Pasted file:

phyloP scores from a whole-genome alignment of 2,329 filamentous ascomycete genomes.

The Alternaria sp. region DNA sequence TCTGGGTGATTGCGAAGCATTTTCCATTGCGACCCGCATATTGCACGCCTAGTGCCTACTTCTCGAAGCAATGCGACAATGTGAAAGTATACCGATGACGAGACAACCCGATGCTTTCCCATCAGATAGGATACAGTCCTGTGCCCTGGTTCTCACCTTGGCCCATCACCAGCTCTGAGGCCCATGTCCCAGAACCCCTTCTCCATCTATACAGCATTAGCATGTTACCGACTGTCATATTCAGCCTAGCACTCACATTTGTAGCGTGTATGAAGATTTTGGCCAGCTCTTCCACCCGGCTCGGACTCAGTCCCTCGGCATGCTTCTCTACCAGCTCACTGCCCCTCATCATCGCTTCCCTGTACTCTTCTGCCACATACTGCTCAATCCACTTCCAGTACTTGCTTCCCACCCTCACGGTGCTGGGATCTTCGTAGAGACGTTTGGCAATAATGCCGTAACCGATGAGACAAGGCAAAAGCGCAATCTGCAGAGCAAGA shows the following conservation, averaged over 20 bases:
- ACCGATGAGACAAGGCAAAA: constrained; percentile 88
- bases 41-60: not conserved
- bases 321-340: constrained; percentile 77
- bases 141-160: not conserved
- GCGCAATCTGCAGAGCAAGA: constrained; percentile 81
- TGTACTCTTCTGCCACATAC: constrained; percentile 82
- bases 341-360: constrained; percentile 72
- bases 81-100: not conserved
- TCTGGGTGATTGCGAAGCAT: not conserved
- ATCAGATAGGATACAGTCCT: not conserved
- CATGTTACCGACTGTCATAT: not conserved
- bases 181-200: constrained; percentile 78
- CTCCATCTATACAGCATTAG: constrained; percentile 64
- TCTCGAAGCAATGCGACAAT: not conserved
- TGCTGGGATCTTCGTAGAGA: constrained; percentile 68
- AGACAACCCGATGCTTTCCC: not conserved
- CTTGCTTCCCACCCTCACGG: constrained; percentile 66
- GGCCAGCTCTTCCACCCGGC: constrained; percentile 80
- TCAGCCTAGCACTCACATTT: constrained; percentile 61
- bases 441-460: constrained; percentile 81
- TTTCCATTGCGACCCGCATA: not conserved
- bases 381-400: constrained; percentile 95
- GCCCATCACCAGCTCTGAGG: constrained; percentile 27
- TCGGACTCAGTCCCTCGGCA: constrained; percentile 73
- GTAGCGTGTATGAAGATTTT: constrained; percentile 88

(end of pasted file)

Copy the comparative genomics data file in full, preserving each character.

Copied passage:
phyloP scores from a whole-genome alignment of 2,329 filamentous ascomycete genomes.

The Alternaria sp. region DNA sequence TCTGGGTGATTGCGAAGCATTTTCCATTGCGACCCGCATATTGCACGCCTAGTGCCTACTTCTCGAAGCAATGCGACAATGTGAAAGTATACCGATGACGAGACAACCCGATGCTTTCCCATCAGATAGGATACAGTCCTGTGCCCTGGTTCTCACCTTGGCCCATCACCAGCTCTGAGGCCCATGTCCCAGAACCCCTTCTCCATCTATACAGCATTAGCATGTTACCGACTGTCATATTCAGCCTAGCACTCACATTTGTAGCGTGTATGAAGATTTTGGCCAGCTCTTCCACCCGGCTCGGACTCAGTCCCTCGGCATGCTTCTCTACCAGCTCACTGCCCCTCATCATCGCTTCCCTGTACTCTTCTGCCACATACTGCTCAATCCACTTCCAGTACTTGCTTCCCACCCTCACGGTGCTGGGATCTTCGTAGAGACGTTTGGCAATAATGCCGTAACCGATGAGACAAGGCAAAAGCGCAATCTGCAGAGCAAGA shows the following conservation, averaged over 20 bases:
- ACCGATGAGACAAGGCAAAA: constrained; percentile 88
- bases 41-60: not conserved
- bases 321-340: constrained; percentile 77
- bases 141-160: not conserved
- GCGCAATCTGCAGAGCAAGA: constrained; percentile 81
- TGTACTCTTCTGCCACATAC: constrained; percentile 82
- bases 341-360: constrained; percentile 72
- bases 81-100: not conserved
- TCTGGGTGATTGCGAAGCAT: not conserved
- ATCAGATAGGATACAGTCCT: not conserved
- CATGTTACCGACTGTCATAT: not conserved
- bases 181-200: constrained; percentile 78
- CTCCATCTATACAGCATTAG: constrained; percentile 64
- TCTCGAAGCAATGCGACAAT: not conserved
- TGCTGGGATCTTCGTAGAGA: constrained; percentile 68
- AGACAACCCGATGCTTTCCC: not conserved
- CTTGCTTCCCACCCTCACGG: constrained; percentile 66
- GGCCAGCTCTTCCACCCGGC: constrained; percentile 80
- TCAGCCTAGCACTCACATTT: constrained; percentile 61
- bases 441-460: constrained; percentile 81
- TTTCCATTGCGACCCGCATA: not conserved
- bases 381-400: constrained; percentile 95
- GCCCATCACCAGCTCTGAGG: constrained; percentile 27
- TCGGACTCAGTCCCTCGGCA: constrained; percentile 73
- GTAGCGTGTATGAAGATTTT: constrained; percentile 88